Now, the pay and the benefits aren't -amazing- like what you'll find from some hot companies, but it's pretty decent, more than enough for a comfortable lifestyle and buying myself some shiny toys every now and then. I would gladly take the lesser pay and much more relaxed work environment over the "rockstar programmer" falsehood that would likely be projected on me at a higher paying company.


> I know tons of unemployed programmers

I think you need to clarify this rather questionable statement. I do not know a single unwilfully unemployed programmer.


> I think you need to clarify this rather questionable statement.

I speak to other humans who have a BSc in CS who are currently unemployed and have been unemployed an extended period.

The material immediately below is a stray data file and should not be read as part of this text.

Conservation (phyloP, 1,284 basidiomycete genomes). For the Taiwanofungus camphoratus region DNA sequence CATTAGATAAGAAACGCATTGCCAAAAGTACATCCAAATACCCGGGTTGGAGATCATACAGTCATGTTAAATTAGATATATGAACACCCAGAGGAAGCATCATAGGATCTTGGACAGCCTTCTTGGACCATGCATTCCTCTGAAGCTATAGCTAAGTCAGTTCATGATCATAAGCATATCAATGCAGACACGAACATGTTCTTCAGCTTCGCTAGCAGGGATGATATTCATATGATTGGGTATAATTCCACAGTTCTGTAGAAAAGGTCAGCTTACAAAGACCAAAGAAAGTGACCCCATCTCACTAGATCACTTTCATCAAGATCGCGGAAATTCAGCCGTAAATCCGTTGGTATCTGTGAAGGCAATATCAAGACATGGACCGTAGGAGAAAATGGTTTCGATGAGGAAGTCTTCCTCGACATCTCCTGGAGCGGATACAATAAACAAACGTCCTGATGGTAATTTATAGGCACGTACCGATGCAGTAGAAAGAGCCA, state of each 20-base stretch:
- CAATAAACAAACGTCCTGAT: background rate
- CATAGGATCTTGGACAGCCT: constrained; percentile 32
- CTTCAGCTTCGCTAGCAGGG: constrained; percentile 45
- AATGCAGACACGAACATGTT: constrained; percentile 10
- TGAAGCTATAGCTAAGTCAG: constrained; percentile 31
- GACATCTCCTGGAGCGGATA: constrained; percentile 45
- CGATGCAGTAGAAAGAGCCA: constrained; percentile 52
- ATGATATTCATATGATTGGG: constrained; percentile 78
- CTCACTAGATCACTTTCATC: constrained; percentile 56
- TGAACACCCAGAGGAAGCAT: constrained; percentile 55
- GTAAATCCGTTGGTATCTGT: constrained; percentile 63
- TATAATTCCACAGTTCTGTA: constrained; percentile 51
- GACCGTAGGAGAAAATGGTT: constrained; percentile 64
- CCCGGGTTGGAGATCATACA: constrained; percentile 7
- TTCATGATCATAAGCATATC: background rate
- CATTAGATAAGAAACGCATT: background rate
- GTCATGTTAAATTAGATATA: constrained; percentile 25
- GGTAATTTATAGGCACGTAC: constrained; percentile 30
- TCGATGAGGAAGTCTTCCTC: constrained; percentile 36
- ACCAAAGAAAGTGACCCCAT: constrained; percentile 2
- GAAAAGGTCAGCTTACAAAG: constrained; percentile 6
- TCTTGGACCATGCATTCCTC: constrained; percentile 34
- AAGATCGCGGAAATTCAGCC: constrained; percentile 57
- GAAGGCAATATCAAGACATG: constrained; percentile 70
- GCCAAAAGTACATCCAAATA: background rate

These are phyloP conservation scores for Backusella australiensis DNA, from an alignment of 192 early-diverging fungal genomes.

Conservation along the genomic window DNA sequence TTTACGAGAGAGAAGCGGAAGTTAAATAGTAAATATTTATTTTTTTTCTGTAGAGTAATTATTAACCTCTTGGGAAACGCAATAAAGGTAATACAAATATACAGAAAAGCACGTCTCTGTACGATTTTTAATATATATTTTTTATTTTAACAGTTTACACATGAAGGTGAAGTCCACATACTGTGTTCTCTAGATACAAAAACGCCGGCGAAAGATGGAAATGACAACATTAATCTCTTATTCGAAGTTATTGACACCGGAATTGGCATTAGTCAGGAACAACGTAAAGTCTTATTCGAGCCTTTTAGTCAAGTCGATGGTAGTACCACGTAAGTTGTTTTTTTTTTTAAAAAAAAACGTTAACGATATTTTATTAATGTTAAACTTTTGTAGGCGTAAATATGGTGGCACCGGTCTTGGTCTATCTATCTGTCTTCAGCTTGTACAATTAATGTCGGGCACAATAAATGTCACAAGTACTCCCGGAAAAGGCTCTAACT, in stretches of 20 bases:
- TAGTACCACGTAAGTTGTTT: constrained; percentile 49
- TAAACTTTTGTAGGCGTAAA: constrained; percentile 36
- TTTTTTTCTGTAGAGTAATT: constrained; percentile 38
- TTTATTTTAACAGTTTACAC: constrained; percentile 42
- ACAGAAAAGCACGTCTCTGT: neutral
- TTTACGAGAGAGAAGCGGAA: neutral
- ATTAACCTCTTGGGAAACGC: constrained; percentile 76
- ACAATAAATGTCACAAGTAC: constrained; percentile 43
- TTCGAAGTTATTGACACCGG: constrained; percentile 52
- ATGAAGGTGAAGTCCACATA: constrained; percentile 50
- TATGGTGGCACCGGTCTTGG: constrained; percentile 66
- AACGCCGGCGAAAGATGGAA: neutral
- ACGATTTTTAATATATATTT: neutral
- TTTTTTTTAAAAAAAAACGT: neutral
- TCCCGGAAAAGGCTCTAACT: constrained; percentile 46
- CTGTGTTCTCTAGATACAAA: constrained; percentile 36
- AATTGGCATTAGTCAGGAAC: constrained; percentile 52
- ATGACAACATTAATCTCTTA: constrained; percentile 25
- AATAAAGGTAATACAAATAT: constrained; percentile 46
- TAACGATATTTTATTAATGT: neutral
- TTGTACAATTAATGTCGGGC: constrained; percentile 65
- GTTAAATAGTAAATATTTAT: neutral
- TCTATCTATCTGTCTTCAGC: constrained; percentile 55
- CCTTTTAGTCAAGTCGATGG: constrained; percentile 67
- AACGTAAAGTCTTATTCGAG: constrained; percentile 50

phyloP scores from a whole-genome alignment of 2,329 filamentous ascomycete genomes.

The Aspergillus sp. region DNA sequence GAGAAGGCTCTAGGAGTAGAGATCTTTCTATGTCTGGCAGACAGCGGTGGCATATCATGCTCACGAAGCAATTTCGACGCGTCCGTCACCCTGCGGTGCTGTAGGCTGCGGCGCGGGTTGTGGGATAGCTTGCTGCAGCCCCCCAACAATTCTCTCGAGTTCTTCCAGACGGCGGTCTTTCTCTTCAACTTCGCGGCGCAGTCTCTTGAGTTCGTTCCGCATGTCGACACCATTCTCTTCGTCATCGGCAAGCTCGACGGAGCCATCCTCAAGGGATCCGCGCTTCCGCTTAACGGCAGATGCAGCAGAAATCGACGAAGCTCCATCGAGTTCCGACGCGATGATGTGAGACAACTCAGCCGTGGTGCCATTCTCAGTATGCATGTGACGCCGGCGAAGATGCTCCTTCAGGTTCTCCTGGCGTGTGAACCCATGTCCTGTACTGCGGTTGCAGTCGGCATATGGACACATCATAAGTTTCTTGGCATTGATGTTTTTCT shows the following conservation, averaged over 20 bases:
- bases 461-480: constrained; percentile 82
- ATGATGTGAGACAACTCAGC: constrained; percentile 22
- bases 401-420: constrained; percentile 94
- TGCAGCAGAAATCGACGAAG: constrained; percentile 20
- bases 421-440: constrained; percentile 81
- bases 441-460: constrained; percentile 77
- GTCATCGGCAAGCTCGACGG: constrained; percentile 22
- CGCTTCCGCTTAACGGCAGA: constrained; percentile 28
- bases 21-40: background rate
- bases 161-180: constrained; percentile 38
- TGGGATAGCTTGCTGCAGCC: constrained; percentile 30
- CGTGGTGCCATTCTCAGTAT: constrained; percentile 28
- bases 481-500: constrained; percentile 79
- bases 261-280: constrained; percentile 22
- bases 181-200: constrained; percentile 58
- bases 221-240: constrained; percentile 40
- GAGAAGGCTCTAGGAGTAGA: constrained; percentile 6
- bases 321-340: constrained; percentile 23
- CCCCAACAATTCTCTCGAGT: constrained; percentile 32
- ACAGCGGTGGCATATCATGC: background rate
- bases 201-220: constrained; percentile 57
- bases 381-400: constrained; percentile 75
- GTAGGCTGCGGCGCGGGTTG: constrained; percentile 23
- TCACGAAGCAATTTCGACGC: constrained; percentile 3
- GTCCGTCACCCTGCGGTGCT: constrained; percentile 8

If you need further clarification I am happy to try and provide it. But if you could tell me exactly what you want to know that would be helpful.


I see from other comments you're from non-London-area England, so excuse my comment - I was thinking of the US or Australia, where demand for programmers could only be described as "red hot".

I'd advise your unemployed CS grad friends to come over here (Sydney) for a working holiday; they'll get work within days if they have in-demand skills (web/ios/android).


Where are you based?


That's weird, I've never once met an unemployed programmer.


As I happen to be such a thing: hello.

(Not for much longer, I'd like to think)


Really? Have you ever tried to hire one? They're out there.